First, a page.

Saturday, November 14, 2009
Cricket And Vitamin D Ostelin Pill !!!
What will be the best and easiest food for a young birds hatched from your incubator?
I was making some research on what will be the best food for baby swiftlets.
While reading a book written by Dr Nugroho and gang I discovered something that is interesting to take note.
The selected chapter describe about how to increase the probability of swiftlet eggs from hatching
This person took the challenge to ensure that all eggs in his BH, either incubate by AF or Serinti, must be 100% hatched.
He will buy those eggs and select the high quality eggs that are free of cracks or spoilt.
He then incubate them until they are about to be ready to hatch. When that happen he will swab the egg with those eggs being incubated by his AF or Serinti.
Due to inconsistencies of those AF and Serinti to begin laying eggs in their nests, he tend to have those artificially incubated hatched faster then the foster parent laying eggs.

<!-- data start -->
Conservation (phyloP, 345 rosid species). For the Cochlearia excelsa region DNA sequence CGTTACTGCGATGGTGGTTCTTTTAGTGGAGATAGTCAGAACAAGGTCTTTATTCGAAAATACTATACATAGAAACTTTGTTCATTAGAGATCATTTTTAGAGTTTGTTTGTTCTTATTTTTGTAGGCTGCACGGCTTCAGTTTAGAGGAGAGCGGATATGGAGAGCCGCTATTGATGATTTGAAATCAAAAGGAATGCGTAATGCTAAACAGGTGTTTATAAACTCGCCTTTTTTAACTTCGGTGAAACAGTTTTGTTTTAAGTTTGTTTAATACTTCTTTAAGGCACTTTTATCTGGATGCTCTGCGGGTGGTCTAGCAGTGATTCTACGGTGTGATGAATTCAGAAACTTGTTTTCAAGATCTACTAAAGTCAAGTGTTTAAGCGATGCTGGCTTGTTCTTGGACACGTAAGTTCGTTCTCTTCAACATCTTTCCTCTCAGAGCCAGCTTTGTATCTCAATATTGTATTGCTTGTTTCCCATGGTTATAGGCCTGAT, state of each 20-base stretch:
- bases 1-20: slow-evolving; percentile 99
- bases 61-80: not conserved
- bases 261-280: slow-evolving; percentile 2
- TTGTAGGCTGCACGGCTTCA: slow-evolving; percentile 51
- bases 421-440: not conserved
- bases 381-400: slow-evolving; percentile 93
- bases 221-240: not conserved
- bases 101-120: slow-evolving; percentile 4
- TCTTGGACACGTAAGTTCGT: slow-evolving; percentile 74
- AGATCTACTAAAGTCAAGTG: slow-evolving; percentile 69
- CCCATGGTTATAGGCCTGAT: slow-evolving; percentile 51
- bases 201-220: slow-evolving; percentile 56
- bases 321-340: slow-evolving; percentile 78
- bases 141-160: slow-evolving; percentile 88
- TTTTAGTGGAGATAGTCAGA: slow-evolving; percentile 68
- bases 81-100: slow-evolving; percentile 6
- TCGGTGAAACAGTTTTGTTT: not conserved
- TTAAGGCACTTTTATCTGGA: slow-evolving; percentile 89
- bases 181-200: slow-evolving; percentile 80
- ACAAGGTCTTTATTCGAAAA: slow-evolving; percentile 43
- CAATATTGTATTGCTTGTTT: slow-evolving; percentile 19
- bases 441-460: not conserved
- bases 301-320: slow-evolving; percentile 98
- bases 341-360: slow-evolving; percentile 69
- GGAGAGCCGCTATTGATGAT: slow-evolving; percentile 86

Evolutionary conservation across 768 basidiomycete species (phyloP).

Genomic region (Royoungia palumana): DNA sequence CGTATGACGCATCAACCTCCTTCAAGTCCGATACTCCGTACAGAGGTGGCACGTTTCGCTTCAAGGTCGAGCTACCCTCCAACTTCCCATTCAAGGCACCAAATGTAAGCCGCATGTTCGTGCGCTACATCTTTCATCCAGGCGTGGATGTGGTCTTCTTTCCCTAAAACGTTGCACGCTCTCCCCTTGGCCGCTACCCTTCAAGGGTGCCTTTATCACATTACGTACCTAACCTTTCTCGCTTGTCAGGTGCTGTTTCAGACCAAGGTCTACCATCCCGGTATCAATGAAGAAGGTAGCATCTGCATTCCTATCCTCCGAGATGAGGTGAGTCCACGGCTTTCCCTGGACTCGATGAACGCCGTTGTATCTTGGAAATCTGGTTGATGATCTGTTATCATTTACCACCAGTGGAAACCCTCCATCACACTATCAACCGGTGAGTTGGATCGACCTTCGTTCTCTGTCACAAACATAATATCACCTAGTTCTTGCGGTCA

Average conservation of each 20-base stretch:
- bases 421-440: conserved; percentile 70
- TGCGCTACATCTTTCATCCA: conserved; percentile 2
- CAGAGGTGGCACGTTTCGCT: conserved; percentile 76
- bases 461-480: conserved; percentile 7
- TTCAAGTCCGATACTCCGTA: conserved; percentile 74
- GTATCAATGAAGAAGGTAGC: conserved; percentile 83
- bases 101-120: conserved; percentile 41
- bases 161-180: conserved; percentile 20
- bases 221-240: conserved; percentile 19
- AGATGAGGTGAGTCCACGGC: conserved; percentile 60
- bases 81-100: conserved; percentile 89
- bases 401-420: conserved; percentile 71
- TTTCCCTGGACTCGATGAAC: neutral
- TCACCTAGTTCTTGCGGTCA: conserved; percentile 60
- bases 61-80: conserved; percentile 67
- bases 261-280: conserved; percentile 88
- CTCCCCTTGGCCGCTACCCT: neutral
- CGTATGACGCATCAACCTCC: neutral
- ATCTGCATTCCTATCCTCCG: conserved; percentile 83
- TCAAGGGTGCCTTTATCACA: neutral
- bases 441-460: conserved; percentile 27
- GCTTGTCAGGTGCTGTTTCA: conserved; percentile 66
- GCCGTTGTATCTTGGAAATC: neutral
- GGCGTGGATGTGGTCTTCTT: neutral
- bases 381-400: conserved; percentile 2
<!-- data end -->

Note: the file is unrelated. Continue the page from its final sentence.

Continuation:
He got very little choice but to breed those young chicks.
Breeding young chicks are not as easy as once can imagine.
He tried feeding the chicks with many types of food but not a single food can make those young chicks leave for 10 days. He tried with Tauhu, Milk, ants eggs, boiled eggs, meal worms and etc.
One day he tried feeding those hungry chicks with young crickets and Vitamin D pill Ostelin.
The combination makes the young chick survived until they can be released to nature.
To ensure that these birds will return, the author did a very smart moved.
When these birds reached 43 days, they were actually latched close to those real young birds in the BH. Put them by hand but must be careful not to scares the other baby birds.
Remember they will no longer take any food to get ready to fly.
The integration works must be carried out at around noon (1pm) but not later then 4pm.
The next day these incubated chicks will take their maiden flight and mix around with the rest of the birds in the BH.
They will practise their flying ability for the rest of the day. They will try to fly outside but later come inside to rest.
Once they are hungry and ready, they will join the other young birds to find food with the foster parents.
By this method there is a very strong chance that they will survive and perhaps return to build their nest where they were allowed to start flying.
Donation: I am sure you have learned something after reading this article. If you feel that the lesson learned deserved an encouragement you can contribute a some donation to this account: Yayasan Kebajikan Nah Sabah, 100930010038410 at Allied Bank, Malaysia.